Perelman School of Medicine at the University of Pennsylvania
Center for Resuscitation Science

Temperature Monitoring


Q: I heard recently that a rectal temperature is contraindicated in a pt post MI. Can you explain to me why that is?

A: The general concern about rectal temperatures post-MI is that it might stimulate the vagus nerve and cause bradyarrhythmias. There aren't a lot of data to support this. Some institutions have successfully used rectal temp probes in post-arrest patients (without reported increases in bradyarrhythmias), though we don't feel this temp modality is as accurate as esophageal or bladder.

- David Gaieski, MD

October 06, 2010

Q: Can you tell me your experience with temperature monitoring - rectal probe, bladder probe etc.?

A: We use the temperature probe foley at Penn. If the patient is not producing enough urine (4cc/hr) we will put in an espophgeal probe. We try to stay away from rectal probes as there is a temperature lag that could be dangerous when initiating cooling. There was a Case Study published in 2009 that showed a significant delay between esophageal temperature (core temp) versus rectal probe. The patient was given saline boluses and the esophageal probe showed a temperature of 33.5 at 19 minutes while the rectal probe had the patient temperature at 35.5 at 19 min. The concern is that you could over-cool a patient and get into a dangerous range (30 degree C or lower) where ventricular rhythms could occur. There is also a lag with bladder temperature as well, but it is more evident with the rectal probe.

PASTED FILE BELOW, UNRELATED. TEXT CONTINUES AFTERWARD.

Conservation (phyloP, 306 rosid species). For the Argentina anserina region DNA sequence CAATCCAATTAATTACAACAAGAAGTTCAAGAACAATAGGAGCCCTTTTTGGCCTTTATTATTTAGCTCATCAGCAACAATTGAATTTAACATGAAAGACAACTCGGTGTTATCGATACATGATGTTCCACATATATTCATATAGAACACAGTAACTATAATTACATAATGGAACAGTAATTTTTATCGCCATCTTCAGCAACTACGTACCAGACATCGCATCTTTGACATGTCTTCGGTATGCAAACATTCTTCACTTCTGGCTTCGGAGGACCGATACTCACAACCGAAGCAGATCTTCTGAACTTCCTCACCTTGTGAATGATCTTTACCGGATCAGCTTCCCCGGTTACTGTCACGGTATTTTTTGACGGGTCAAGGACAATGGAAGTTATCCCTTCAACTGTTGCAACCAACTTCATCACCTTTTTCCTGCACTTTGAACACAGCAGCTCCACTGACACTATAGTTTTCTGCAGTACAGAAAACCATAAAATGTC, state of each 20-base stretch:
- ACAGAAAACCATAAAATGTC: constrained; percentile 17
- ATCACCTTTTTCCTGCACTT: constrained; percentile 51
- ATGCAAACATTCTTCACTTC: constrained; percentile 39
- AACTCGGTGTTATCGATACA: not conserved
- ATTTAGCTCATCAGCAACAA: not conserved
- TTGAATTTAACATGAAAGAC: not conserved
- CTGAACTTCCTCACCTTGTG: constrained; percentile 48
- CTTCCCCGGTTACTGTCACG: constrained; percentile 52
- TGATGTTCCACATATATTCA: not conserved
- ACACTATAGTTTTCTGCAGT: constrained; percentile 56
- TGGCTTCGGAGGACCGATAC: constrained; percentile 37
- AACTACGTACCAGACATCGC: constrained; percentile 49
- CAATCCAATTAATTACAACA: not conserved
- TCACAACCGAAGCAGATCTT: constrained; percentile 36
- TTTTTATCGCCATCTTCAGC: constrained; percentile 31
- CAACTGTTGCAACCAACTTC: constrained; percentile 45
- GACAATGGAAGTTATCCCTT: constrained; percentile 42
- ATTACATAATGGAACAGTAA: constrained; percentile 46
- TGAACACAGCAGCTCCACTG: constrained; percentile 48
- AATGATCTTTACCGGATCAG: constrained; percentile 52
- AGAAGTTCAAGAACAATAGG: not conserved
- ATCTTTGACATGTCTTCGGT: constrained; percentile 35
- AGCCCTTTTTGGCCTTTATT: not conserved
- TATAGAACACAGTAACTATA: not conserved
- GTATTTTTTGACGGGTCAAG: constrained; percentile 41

- Marion Leary BSN, RN